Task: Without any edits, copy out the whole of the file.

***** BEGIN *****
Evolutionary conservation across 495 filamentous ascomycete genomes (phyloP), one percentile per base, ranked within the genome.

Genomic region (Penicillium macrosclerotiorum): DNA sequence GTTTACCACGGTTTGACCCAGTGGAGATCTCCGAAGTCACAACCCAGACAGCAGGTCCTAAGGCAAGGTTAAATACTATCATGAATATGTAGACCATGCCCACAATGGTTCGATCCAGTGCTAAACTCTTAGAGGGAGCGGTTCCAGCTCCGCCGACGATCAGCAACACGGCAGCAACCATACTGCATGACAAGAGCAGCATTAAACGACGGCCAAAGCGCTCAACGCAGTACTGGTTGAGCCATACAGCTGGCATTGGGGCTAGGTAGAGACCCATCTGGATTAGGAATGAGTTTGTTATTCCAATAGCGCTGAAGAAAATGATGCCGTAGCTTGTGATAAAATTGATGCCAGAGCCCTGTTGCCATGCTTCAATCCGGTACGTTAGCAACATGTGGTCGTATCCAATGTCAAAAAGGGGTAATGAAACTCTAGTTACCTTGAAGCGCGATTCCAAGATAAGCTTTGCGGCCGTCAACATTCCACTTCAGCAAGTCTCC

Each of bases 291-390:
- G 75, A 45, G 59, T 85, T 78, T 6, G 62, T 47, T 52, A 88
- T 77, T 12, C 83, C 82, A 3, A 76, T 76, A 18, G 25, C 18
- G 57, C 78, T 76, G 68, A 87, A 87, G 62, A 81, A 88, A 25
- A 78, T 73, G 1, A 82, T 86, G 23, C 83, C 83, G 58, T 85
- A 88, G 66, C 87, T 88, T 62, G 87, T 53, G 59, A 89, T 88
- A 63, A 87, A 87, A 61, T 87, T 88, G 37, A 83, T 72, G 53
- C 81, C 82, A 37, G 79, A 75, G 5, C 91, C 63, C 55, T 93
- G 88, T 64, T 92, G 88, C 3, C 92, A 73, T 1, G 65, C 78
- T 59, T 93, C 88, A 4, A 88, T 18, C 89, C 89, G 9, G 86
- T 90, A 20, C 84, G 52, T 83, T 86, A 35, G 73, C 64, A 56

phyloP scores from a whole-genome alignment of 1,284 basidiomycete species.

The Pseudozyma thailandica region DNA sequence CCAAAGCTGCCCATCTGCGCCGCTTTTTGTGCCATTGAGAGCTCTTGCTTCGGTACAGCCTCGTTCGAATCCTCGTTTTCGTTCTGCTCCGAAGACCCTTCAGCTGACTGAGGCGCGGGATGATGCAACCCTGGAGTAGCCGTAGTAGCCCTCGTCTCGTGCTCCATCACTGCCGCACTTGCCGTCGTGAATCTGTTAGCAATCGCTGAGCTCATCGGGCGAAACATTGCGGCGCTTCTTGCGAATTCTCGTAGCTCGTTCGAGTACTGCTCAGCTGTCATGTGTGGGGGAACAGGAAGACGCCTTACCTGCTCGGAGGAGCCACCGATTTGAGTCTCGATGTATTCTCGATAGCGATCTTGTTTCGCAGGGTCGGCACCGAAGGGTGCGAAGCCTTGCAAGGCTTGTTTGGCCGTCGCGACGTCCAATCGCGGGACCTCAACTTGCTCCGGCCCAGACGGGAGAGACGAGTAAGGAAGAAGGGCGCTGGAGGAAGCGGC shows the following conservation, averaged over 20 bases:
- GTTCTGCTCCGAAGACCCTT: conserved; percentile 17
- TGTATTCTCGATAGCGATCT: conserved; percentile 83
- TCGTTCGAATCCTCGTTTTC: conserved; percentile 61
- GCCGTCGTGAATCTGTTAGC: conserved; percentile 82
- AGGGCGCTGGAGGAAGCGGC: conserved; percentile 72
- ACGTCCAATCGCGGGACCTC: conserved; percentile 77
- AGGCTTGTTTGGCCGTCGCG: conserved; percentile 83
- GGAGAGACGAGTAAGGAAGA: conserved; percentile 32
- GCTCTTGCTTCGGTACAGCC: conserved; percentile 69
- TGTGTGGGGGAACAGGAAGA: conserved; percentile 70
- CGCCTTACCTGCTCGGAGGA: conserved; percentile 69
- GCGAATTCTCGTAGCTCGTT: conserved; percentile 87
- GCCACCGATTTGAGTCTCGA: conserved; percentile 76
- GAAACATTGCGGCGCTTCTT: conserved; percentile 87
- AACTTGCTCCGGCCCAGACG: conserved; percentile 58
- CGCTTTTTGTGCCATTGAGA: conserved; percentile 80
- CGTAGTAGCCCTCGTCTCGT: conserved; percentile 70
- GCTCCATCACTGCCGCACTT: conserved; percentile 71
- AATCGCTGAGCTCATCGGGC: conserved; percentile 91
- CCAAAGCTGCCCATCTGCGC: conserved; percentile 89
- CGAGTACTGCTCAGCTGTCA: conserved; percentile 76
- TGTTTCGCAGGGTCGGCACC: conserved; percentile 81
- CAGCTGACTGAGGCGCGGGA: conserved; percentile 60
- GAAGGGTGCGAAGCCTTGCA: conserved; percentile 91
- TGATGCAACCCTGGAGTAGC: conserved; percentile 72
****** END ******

Evolutionary conservation across 495 filamentous ascomycete genomes (phyloP), one percentile per base, ranked within the genome.

Genomic region (Penicillium macrosclerotiorum): DNA sequence GTTTACCACGGTTTGACCCAGTGGAGATCTCCGAAGTCACAACCCAGACAGCAGGTCCTAAGGCAAGGTTAAATACTATCATGAATATGTAGACCATGCCCACAATGGTTCGATCCAGTGCTAAACTCTTAGAGGGAGCGGTTCCAGCTCCGCCGACGATCAGCAACACGGCAGCAACCATACTGCATGACAAGAGCAGCATTAAACGACGGCCAAAGCGCTCAACGCAGTACTGGTTGAGCCATACAGCTGGCATTGGGGCTAGGTAGAGACCCATCTGGATTAGGAATGAGTTTGTTATTCCAATAGCGCTGAAGAAAATGATGCCGTAGCTTGTGATAAAATTGATGCCAGAGCCCTGTTGCCATGCTTCAATCCGGTACGTTAGCAACATGTGGTCGTATCCAATGTCAAAAAGGGGTAATGAAACTCTAGTTACCTTGAAGCGCGATTCCAAGATAAGCTTTGCGGCCGTCAACATTCCACTTCAGCAAGTCTCC

Each of bases 291-390:
- G 75, A 45, G 59, T 85, T 78, T 6, G 62, T 47, T 52, A 88
- T 77, T 12, C 83, C 82, A 3, A 76, T 76, A 18, G 25, C 18
- G 57, C 78, T 76, G 68, A 87, A 87, G 62, A 81, A 88, A 25
- A 78, T 73, G 1, A 82, T 86, G 23, C 83, C 83, G 58, T 85
- A 88, G 66, C 87, T 88, T 62, G 87, T 53, G 59, A 89, T 88
- A 63, A 87, A 87, A 61, T 87, T 88, G 37, A 83, T 72, G 53
- C 81, C 82, A 37, G 79, A 75, G 5, C 91, C 63, C 55, T 93
- G 88, T 64, T 92, G 88, C 3, C 92, A 73, T 1, G 65, C 78
- T 59, T 93, C 88, A 4, A 88, T 18, C 89, C 89, G 9, G 86
- T 90, A 20, C 84, G 52, T 83, T 86, A 35, G 73, C 64, A 56

phyloP scores from a whole-genome alignment of 1,284 basidiomycete species.

The Pseudozyma thailandica region DNA sequence CCAAAGCTGCCCATCTGCGCCGCTTTTTGTGCCATTGAGAGCTCTTGCTTCGGTACAGCCTCGTTCGAATCCTCGTTTTCGTTCTGCTCCGAAGACCCTTCAGCTGACTGAGGCGCGGGATGATGCAACCCTGGAGTAGCCGTAGTAGCCCTCGTCTCGTGCTCCATCACTGCCGCACTTGCCGTCGTGAATCTGTTAGCAATCGCTGAGCTCATCGGGCGAAACATTGCGGCGCTTCTTGCGAATTCTCGTAGCTCGTTCGAGTACTGCTCAGCTGTCATGTGTGGGGGAACAGGAAGACGCCTTACCTGCTCGGAGGAGCCACCGATTTGAGTCTCGATGTATTCTCGATAGCGATCTTGTTTCGCAGGGTCGGCACCGAAGGGTGCGAAGCCTTGCAAGGCTTGTTTGGCCGTCGCGACGTCCAATCGCGGGACCTCAACTTGCTCCGGCCCAGACGGGAGAGACGAGTAAGGAAGAAGGGCGCTGGAGGAAGCGGC shows the following conservation, averaged over 20 bases:
- GTTCTGCTCCGAAGACCCTT: conserved; percentile 17
- TGTATTCTCGATAGCGATCT: conserved; percentile 83
- TCGTTCGAATCCTCGTTTTC: conserved; percentile 61
- GCCGTCGTGAATCTGTTAGC: conserved; percentile 82
- AGGGCGCTGGAGGAAGCGGC: conserved; percentile 72
- ACGTCCAATCGCGGGACCTC: conserved; percentile 77
- AGGCTTGTTTGGCCGTCGCG: conserved; percentile 83
- GGAGAGACGAGTAAGGAAGA: conserved; percentile 32
- GCTCTTGCTTCGGTACAGCC: conserved; percentile 69
- TGTGTGGGGGAACAGGAAGA: conserved; percentile 70
- CGCCTTACCTGCTCGGAGGA: conserved; percentile 69
- GCGAATTCTCGTAGCTCGTT: conserved; percentile 87
- GCCACCGATTTGAGTCTCGA: conserved; percentile 76
- GAAACATTGCGGCGCTTCTT: conserved; percentile 87
- AACTTGCTCCGGCCCAGACG: conserved; percentile 58
- CGCTTTTTGTGCCATTGAGA: conserved; percentile 80
- CGTAGTAGCCCTCGTCTCGT: conserved; percentile 70
- GCTCCATCACTGCCGCACTT: conserved; percentile 71
- AATCGCTGAGCTCATCGGGC: conserved; percentile 91
- CCAAAGCTGCCCATCTGCGC: conserved; percentile 89
- CGAGTACTGCTCAGCTGTCA: conserved; percentile 76
- TGTTTCGCAGGGTCGGCACC: conserved; percentile 81
- CAGCTGACTGAGGCGCGGGA: conserved; percentile 60
- GAAGGGTGCGAAGCCTTGCA: conserved; percentile 91
- TGATGCAACCCTGGAGTAGC: conserved; percentile 72